When out and about with MapDroyd, all I had to do was switch on my GPS, let it get a lock, and ask it to pinpoint my location and centre the map around me.  Trust me this is very handy if you don’t have a clue where you are in a city, or if you think the taxi driver is taking you on a wild goose chase.  The downside is that the maps aren’t as detailed and don’t hold as much information as say Google Maps – e.g. some street names will be missing, or in the local language and there certainly aren’t many points of interest highlighted.

Pros :

  • Easy to set up and download maps.  Only needs GPS enabled if you PRE-download maps at home or over wifi.
  • Easier to install than some other offline mapping tools such as rMaps (I’d love to get this working but ran out of time)

Cons :

  • Maps aren’t as detailed as they could be, but that’s due to the OpenStreetMap open source project, so it’s only us all to ‘blame’ – not MapDroyd.  On a similar point foreign maps may have street names in local language making it hard to understand (e.g. if you don’t speak Russian!)
  • No way of marking a point of interest (e.g. your guesthouse)

Verdict : Try it now.  A great way to find out roughly where you are.  It saved me $6 when a long distance taxi driver dropped me at a bus station and tried to get his mates to take me on an expensive fare which I worked out was just around the corner. This scenario happened a number of times.  To let you know how good it can be, this was in Tashkent, Uzbekistan!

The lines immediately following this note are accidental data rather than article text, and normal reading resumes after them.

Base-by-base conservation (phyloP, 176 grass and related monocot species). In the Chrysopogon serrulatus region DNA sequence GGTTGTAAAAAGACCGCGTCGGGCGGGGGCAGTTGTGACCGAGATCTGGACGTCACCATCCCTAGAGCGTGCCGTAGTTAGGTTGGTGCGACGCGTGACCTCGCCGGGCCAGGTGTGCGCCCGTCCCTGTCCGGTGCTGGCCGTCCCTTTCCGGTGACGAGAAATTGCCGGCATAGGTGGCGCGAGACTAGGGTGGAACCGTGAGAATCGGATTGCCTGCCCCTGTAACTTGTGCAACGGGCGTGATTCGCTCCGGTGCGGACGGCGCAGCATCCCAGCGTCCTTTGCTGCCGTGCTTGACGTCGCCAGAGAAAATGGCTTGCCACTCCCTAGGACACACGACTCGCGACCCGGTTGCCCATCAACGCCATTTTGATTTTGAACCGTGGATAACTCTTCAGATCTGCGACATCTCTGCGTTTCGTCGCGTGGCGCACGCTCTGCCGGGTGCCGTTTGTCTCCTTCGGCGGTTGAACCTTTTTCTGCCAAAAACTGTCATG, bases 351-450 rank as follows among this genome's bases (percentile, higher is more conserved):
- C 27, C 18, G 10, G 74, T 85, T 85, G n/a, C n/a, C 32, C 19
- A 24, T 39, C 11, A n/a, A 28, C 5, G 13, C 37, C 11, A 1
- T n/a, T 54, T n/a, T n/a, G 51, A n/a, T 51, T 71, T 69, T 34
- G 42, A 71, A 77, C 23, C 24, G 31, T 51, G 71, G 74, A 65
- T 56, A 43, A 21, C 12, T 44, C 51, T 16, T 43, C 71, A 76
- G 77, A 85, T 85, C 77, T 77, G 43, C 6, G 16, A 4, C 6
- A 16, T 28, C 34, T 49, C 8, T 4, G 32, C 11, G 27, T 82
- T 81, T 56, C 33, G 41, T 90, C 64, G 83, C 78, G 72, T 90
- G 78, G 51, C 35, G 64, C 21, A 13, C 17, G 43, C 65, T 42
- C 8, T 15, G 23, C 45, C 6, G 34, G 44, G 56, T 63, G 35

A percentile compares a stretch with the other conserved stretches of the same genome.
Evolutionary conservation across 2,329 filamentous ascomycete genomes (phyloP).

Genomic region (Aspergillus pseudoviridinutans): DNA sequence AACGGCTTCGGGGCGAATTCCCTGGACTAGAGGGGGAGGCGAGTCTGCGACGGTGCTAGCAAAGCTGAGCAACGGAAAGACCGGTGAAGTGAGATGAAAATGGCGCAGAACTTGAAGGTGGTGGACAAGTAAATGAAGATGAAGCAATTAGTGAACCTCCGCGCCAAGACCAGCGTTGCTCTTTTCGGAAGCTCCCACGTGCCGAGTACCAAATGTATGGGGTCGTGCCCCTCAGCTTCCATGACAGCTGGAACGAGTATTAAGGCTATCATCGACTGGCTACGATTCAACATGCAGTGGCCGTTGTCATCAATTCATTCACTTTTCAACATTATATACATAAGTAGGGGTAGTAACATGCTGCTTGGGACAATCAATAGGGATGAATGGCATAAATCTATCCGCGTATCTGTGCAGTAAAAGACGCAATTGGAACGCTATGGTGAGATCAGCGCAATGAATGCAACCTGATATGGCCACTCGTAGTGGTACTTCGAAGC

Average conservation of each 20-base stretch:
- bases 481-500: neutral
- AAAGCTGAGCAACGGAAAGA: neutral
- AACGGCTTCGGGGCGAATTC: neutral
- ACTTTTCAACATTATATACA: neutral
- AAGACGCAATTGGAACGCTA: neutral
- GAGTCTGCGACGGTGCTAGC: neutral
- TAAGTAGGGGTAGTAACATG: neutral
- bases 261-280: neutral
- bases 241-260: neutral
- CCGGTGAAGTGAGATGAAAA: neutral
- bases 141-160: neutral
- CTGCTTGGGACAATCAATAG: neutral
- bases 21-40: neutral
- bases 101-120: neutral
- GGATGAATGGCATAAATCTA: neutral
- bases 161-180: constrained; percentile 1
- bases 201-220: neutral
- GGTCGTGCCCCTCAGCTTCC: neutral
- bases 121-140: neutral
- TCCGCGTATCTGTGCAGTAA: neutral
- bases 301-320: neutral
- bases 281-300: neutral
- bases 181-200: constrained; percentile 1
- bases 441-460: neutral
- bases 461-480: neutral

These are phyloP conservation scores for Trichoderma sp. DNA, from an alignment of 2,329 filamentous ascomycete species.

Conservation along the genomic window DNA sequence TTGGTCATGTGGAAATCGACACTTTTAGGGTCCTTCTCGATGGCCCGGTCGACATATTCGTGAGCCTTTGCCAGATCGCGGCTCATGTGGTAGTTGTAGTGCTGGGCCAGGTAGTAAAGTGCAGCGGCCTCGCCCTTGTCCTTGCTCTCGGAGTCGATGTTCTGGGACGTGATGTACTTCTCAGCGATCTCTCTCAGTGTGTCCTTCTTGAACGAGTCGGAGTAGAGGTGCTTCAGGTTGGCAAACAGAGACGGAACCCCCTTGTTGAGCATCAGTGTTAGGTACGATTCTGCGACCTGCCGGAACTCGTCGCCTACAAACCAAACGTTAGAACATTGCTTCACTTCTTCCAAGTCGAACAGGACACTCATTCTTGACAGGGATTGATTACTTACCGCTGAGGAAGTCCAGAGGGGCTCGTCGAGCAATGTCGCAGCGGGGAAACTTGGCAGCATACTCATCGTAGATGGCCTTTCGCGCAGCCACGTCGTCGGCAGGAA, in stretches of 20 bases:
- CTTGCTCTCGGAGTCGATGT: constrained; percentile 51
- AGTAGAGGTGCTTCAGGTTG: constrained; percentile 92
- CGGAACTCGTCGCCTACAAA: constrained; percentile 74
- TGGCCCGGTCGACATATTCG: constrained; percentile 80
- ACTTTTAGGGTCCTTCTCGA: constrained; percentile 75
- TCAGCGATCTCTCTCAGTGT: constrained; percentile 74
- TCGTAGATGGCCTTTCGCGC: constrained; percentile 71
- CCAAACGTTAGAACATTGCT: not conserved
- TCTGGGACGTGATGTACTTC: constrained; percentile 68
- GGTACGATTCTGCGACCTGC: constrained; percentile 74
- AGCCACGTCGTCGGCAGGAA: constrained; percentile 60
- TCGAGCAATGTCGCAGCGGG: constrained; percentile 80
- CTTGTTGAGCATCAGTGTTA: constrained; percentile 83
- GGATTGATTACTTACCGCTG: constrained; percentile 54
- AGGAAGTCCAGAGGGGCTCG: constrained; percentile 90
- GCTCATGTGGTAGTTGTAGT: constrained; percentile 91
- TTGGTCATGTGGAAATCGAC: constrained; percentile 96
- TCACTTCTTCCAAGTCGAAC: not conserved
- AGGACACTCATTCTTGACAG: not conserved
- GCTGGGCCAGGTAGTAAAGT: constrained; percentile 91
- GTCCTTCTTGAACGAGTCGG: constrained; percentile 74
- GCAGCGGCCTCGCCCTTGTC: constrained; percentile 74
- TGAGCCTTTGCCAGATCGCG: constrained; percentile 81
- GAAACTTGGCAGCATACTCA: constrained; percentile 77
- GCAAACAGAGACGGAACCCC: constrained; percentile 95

TravelDroyd

traveldroyd_hongkong_screen_grab_web

TravelDroyd is kind of like a sister app to MapDroyd, but it involves downloading the application, then pay for additional travel ‘books’ specific to your destination of choice.

I paid for and downloaded the books for Beijing and Hong Kong.  The books will give you features such as turn by turn travel directions, detailed street and city maps, search and more.  The screen grab on the left is Hong Kong as you may guess, the content is grabbed from Wikipedia, with each entry marked with a ‘W’ sign.  Touching these icons will display the location such as ‘Nathan Road’ highlighted in the image, home of the infamous Chunking Mansions.  The Wikipedia entries are already downloaded, so there’s no need for a data connection to display the information.